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Opinion: Trump wants to deport immigrants. Here’s how L.A. residents can make their city a sanctuary for them.

To the editor: A quote on our Statue of Liberty says, “Give me your tired, your poor, your huddled masses yearning to be free.” (“Trump’s crackdown on illegal immigration leaves a lot unanswered for sanctuary cities like L.A.,” Nov. 15)

It is a wonderful thing that Los Angeles, the City of Angels, is a sanctuary city (even if Mayor Eric Garcetti is reluctant to use the term). Some of us these days are actually treating immigrants, refugees and Syrians the way we would like to be treated — with a welcome and some shelter, food, medical care and education for our children.

Can residents of Los Angeles extend some love and caring to an immigrant in this City of Angels? Is there an extra warm coat in your closet or some extra canned goods in your cupboards? L.A. angels, please open your hearts and be an active part of this sanctuary city.

Marion Elkerton, North Hollywood

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To the editor: In 1974 Congress passed the National Maximum Speed Law, which demanded that states set the speed limit of highways to 55 mph to save gasoline. If states would not do this, then federal highway funds would be cut off from the states.

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I think Congress and the president should treat states allowing sanctuary cities the same way: Cut off all federal funding for any state with cities that deliberately defy the immigration laws of America, starting with California.

Frank Koucky, Carmel Valley, Calif.

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To the editor: Has anyone on the right thought through President-elect Donald Trump’s deportation fantasies?

Federal statistics show there were more than 2.4 million “removals” under President Obama between fiscal years 2000-14, a record number of deportations when compared with previous presidents. Their focus was removing undocumented immigrants with criminal records.

How will Trump meet his “immediate” deportation goals? Are there another 3 million undocumented Latino gang members standing on street corners waiting to get picked up? Will he go after the vulnerable Latino migrant workers and their families who are such an important part of our agricultural economy? What about non-Latino immigrants?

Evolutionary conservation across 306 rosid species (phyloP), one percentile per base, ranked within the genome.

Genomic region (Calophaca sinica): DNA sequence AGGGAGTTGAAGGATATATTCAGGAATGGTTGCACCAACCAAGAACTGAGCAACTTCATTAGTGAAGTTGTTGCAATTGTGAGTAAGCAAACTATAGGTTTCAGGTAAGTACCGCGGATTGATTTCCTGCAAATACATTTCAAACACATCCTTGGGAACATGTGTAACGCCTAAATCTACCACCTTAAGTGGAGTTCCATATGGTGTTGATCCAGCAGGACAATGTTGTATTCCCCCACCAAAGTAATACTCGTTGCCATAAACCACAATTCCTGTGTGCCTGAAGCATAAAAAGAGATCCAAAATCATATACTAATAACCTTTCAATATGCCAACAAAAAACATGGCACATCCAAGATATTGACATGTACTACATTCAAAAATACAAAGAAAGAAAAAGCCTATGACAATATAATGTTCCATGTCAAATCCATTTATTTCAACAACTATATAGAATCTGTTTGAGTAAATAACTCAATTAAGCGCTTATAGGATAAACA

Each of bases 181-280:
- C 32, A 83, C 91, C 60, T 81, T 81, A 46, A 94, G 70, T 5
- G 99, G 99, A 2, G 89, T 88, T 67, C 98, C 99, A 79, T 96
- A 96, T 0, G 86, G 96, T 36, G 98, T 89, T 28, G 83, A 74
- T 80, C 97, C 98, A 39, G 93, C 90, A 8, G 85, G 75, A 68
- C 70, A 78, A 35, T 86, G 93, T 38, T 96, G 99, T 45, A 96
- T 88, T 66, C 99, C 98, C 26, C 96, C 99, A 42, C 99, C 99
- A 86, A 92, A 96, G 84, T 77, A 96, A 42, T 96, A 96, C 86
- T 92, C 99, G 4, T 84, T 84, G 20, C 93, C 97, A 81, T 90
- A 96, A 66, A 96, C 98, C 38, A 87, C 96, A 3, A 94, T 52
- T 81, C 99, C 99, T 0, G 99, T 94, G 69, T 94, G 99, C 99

I’m not asking a rhetorical question — how will this work? And what happens when their friends, classmates, co-workers and neighbors hide these people or fight back? For every action there is an equal and opposite reaction, but no one seems to have thought this through. I can’t speak for other states, but the mood suggests we will fight. I will fight.

Students in Los Angeles are walking out of their classes to protest our next chief executive’s plans. Do you think these kids will stand by when the feds come for their classmates? Were they really not aware of the millions deported under Obama?

Trump told Americans we have “open borders” (ever try to cross from Tijuana to California?) and that people are “pouring” in, and they elected him their president. Problem is, it’s not exactly the way Trump sold it.

James Robinson, Los Angeles

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To the editor: Breaking the law is what the Los Angeles Police Department chief advocates? This will really improve crime statistics in his city. And gangs will flood into Los Angeles from south of the border — the welcome mat has been put out by the police chief.

The federal government should withhold federal funding for Los Angeles since it continues to flout federal immigration law.

Robin Hvidston, Upland

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